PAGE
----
Matt writes: Ebertfest 2020, slated to run Wednesday, April 15th, through Saturday, April 18th, in Champaign, Illinois, has just announced its selections for opening and closing night. The festival will kick off with Francis Ford Coppola’s newly restored 1984 gem, “The Cotton Club Encore,” and close with Peter & Bobby Farrelly’s uproarious 1998 comedy, “There's Something About Mary.” You can watch Gene and Roger’s original review of “Mary” below (despite the poor quality from YouTube), as well as Gene selecting the film as one of the year’s best. Read the official Ebertfest announcement here.
Candyman (2020). Directed by Nia DaCosta. Written by Jordan Peele and Win Rosenfeld (based on characters by Clive Barker). Starring Yahya Abdul-Mateen II, Teyonah Parris, Nathan Stewart-Jarrett. Synopsis: A “spiritual sequel” to the 1992 horror film “Candyman” that returns to the now-gentrified Chicago neighborhood where the legend began. Opens in US theaters on June 12th, 2020.
Scare Package (2020). Directed by Courtney Andujar, Hillary Andujar, Anthony Cousins, Emily Hagins, Aaron B. Koontz, Chris McInroy, Noah Segan and Baron Vaughn. Written by Courtney Andujar, Hillary Andujar, Cameron Burns, Anthony Cousins, Ben Fee, Frank Garcia-Hejl, Emily Hagins, John Karsko, Aaron B. Koontz, Chris McInroy, Noah Segan and Baron Vaughn. Starring Jeremy King, Noah Segan, Toni Trucks. Synopsis: 7 Filmmakers. 7 Tales of Terror. 0 Working Cell Phones. US release date is TBA.
The Painted Bird (2020). Written and directed by Václav Marhoul (based on the novel by Jerzy Kosinski). Starring Stellan Skarsgård, Harvey Keitel, Barry Pepper. Synopsis: A young Jewish boy somewhere in Eastern Europe seeks refuge during World War II where he encounters many different characters. Opens in US theaters on April 17th, 2020.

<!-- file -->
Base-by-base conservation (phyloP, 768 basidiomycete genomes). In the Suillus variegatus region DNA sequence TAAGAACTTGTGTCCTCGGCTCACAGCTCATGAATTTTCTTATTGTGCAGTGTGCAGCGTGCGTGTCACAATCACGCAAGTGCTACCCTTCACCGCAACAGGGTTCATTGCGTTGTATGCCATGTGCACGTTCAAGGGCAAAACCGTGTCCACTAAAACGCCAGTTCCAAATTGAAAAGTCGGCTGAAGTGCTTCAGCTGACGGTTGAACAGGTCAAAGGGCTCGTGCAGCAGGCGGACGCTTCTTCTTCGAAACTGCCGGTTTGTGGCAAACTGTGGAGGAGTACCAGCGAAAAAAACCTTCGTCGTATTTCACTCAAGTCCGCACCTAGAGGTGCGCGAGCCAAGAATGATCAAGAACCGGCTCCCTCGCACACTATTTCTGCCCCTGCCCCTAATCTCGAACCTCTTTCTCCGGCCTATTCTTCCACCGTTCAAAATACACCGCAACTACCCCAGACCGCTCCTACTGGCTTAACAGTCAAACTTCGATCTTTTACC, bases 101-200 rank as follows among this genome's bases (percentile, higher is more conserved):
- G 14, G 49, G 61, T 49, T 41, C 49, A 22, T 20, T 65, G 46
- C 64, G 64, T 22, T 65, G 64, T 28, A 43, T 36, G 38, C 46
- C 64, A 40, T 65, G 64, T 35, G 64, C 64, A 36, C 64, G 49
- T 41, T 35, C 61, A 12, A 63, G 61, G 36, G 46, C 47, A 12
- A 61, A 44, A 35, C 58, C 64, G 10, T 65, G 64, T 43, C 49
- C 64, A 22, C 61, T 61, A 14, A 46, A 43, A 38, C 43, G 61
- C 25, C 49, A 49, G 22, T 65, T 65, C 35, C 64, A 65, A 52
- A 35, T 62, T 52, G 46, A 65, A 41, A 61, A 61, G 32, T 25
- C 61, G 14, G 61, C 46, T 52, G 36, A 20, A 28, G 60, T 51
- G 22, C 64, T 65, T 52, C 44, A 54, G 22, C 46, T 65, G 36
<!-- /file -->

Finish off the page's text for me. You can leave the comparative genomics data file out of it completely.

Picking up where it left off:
Nomad: In the Footsteps of Bruce Chatwin (2020). Directed by Werner Herzog. Synopsis: A documentary about the breathtaking beauty of British Columbia’s Great Bear Rainforest, and its imminent destruction by the logging industry. Opens in US theaters on April 8th, 2020.
Dream Horse (2020). Directed by Euros Lyn. Written by Neil McKay. Starring Toni Collette, Damian Lewis, Joanna Page. Synopsis: Jan, a cleaner and bartender, decides to breed a race horse in her Welsh village. As the horse rises through the ranks, Jan and the townspeople are pitted against the racing elite in a race for the national championship. Opens in US theaters on May 1st, 2020.
Fatima (2020). Directed by Marco Pontecorvo. Written by Marco Pontecorvo, Valerio D’Annunzio and Barbara Nicolosi. Starring Harvey Keitel, Goran Visnjic, Sônia Braga. Synopsis: A 10-year-old shepherd and her two young cousins in Fátima, Portugal, report seeing visions of the Virgin Mary. Opens in US theaters on April 24th, 2020.
Saint Maud (2020). Written and directed by Rose Glass. Starring Morfydd Clark, Jennifer Ehle, Lily Knight. Synopsis: Follows a pious nurse who becomes dangerously obsessed with saving the soul of her dying patient. Opens in US theaters on April 3rd, 2020.
Stray Dolls (2020). Directed by Sonejuhi Sinha. Written by Charlotte Rabate and Sonejuhi Sinha. Starring Olivia DeJonge, Cynthia Nixon, Robert Aramayo. Synopsis: One petty crime spirals into the next. US release date is TBA.
Nina Wu (2020). Directed by Midi Z. Written by Ke-Xi Wu and Midi Z. Starring Ke-Xi Wu, Vivian Sung, Kimi Hsia. Synopsis: A girl leaves her small theatre company in the country for the big city in pursuit of her actress dream. Opens in US theaters on March 20th, 2020.
The Healer (2020). Written and directed by Paco Arango. Starring Oliver Jackson-Cohen, Jonathan Pryce, Camilla Luddington. Synopsis: A young man discovers suddenly to have the gift of healing. Trying to understand it and the new reality that it offers, a teenage girl with terminal cancer unexpectedly will show him the way. US release date is TBA.
Blithe Spirit (2020). Directed by Edward Hall. Written by Piers Ashworth, Meg Leonard and Nick Moorcroft (based on the play by Noël Coward). Starring Isla Fisher, Emilia Fox, Dan Stevens. Synopsis: A spiritualist medium holds a seance for a writer suffering from writers block but accidentally summons the spirit of his deceased first wife which leads to an increasingly complex love triangle with his current wife of five years. US release date is TBA.